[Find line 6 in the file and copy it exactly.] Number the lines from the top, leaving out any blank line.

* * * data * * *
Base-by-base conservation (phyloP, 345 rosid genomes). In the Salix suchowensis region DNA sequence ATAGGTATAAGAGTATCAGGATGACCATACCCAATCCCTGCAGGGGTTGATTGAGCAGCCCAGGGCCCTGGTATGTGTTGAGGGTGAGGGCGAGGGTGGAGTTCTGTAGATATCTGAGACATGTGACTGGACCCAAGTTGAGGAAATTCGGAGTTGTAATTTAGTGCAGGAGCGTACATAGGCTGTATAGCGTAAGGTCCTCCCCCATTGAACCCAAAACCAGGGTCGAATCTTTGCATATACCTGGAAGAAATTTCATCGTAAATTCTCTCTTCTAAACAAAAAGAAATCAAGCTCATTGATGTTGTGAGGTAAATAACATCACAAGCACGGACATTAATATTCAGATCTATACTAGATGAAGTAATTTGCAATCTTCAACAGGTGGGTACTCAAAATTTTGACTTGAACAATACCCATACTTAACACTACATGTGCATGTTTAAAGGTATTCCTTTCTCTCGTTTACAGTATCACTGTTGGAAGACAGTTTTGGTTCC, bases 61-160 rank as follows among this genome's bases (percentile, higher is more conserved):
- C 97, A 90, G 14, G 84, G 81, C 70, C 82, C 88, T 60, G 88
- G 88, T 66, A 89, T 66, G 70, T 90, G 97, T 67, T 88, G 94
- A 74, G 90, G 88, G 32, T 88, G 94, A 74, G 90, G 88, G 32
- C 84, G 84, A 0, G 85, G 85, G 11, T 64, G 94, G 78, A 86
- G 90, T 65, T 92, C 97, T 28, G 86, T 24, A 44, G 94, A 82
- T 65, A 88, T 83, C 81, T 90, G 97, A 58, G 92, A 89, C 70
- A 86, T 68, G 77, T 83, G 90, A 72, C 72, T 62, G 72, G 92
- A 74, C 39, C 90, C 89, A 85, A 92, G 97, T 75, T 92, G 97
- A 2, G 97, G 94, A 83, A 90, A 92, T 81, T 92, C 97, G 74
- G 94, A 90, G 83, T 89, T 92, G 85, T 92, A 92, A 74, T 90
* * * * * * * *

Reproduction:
- G 90, T 65, T 92, C 97, T 28, G 86, T 24, A 44, G 94, A 82